Posted on

Dognapping on Rise

The term hot dog is gaining a whole new meaning these days as thieves are snatching dogs from parks,
vehicles, backyards, homes, and wherever else dogs are left alone for any period of time

New Delhi, November 29, 2019: The theft of family dogs is up in the country. Dogs are being taken from back gardens, or while out on their walks. It happened to my neighbour when her Beagle pup, Romeo, was tied up in front of the neighbourhood store. Friendly and calm, Romeo seemed comfortable being left alone for a few minutes at a time. But on this day, the checkout line was long, so she left her husband to handle the groceries and went outside to check on Romeo.

All she found was his leash. Romeo was gone. Well-intentioned dog owners who briefly leave their dogs tied up outside local businesses—or in their cars—may not realise that dog theft is an increasing problem. As with any kind of theft, the number one motive behind dog-napping is money. Pure breed and designer dogs are prime targets, but even larger and mixed-breed dogs can be vulnerable. We’ve been getting numerous reports over the years, which prove dog thefts happen fairly regularly in the country—for dogs tied up outside, left in cars, or out for a walk with their human companions.

But these incidents only occasionally make the news. Reason: Despite the heartbreak involved, the law treats the theft of a dog the same as the theft of any other possession. For thieves, the rewards can be high and the risks low. Right now, a dog is treated as a chattel in law, like a laptop or mobile phone, so the sentencing isn’t taken seriously. Unfortunately, dognapping can also often be seen as a low priority by police, which are always short-staffed or lack resources.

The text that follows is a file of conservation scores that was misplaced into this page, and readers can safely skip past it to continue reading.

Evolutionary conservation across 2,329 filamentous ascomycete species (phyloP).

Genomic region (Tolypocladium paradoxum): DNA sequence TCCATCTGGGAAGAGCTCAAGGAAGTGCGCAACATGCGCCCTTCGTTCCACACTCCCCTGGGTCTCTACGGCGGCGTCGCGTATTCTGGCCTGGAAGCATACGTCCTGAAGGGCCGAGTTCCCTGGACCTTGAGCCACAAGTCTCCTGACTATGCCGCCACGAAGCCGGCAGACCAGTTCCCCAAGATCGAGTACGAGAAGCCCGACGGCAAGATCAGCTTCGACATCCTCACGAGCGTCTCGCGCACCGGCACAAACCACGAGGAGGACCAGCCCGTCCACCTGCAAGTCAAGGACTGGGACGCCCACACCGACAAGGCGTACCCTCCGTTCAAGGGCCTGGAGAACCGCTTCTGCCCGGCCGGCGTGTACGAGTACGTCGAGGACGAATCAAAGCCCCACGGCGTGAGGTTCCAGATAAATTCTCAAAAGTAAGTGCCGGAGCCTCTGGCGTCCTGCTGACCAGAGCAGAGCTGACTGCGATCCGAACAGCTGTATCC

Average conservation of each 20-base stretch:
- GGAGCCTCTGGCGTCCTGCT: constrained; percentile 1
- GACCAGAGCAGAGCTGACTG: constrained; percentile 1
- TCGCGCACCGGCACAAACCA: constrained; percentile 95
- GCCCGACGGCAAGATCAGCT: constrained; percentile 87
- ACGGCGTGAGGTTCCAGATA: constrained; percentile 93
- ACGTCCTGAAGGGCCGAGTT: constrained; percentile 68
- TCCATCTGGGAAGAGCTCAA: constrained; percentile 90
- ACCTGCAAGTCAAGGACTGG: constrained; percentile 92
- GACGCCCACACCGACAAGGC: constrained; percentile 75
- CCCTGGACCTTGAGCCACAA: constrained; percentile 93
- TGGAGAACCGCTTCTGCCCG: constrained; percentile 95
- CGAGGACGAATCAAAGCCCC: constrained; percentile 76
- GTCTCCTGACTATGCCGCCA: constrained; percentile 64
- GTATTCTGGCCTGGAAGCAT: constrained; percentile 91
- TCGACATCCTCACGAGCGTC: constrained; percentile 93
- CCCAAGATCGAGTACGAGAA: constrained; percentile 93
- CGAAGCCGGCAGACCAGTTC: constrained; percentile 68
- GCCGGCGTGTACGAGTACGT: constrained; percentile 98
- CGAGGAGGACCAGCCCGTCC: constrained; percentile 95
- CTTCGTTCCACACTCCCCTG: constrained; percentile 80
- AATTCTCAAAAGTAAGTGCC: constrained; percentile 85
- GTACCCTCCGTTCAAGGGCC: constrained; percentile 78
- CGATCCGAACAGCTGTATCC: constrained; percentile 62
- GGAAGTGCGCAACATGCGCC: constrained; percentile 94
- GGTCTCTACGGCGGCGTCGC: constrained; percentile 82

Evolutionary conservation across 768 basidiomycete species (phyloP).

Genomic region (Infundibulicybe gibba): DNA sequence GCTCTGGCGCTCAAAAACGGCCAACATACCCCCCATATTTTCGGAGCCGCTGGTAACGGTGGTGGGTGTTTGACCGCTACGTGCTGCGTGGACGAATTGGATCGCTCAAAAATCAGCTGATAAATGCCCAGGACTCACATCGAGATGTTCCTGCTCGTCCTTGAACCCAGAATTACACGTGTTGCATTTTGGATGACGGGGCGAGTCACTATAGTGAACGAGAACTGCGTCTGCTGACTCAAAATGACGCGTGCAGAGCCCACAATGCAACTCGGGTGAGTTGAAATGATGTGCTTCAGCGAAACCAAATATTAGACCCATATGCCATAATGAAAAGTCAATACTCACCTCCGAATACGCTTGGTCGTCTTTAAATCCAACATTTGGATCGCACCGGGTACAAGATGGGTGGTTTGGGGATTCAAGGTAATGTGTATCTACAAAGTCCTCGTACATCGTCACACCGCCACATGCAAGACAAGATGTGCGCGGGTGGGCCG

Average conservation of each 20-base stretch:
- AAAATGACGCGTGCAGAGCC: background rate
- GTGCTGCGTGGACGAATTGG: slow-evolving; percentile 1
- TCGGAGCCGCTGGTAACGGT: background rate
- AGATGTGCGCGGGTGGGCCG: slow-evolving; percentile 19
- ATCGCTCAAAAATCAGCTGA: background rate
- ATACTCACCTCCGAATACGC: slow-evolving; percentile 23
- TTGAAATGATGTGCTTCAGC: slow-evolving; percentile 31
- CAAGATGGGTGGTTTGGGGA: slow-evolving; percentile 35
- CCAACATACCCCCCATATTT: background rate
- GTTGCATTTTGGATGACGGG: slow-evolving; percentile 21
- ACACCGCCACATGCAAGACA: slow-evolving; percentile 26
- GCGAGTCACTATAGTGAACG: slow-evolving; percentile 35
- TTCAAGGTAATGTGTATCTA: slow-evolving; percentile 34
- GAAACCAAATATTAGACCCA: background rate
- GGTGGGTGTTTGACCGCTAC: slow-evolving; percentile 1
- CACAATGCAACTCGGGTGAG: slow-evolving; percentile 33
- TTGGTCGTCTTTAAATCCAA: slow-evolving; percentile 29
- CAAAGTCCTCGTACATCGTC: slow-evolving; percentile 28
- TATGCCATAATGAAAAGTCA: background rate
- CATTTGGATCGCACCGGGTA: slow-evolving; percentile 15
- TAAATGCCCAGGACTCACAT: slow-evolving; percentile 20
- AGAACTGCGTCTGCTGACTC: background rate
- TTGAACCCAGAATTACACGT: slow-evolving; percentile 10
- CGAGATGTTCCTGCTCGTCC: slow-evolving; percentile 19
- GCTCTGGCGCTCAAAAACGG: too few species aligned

We would definitely like the law to be changed to include harsher sentencing for people convicted of dog theft. We want the law to change so dogs are treated as living creatures. Until then, treat your dog like you would your child. You probably already do this in a number of ways, but in this case I mean never — NEVER! — leave your dog unattended in a public space. Just as you wouldn’t dream of leaving your child locked in the car while you shop or tied to a pole while you stop to get coffee, it’s never safe to do these things to your dog, either. If you are considering hiring a pet sitter, dog walker, groomer or even a trainer, do your due diligence first. Ask for references and call them. Read online reviews.

Ask your veterinarian to recommend a professional he or she knows and trusts. These days, it is easy for criminals to pose as professionals, so make sure you are thorough in checking a prospective hire out before trusting them with your best friend. Get your dog some form of permanent identification, like a microchip, and make sure you have all of the documents necessary to prove ownership of your dog in case he or she ever does go missing and is recovered. Unfortunately, it is not uncommon for dogs to be stolen by a former romantic partner or roommate. Keep adoption papers or records of sale in a safe place, along with things like vet bills, receipts from the groomer or anything that helps demonstrate that you are the dog’s owner and primary caregiver.

While you can never totally protect your dog from the dangers of the world, many pet thefts occur because of simple mistakes pet parents make. I hope these tips serve as a helpful reminder to always keep your four-legged loves within sight — stay vigilant about security to avoid becoming a statistic!

-Exclusive story by Buddy Life Magazine

To read more, subscribe to Buddy Life!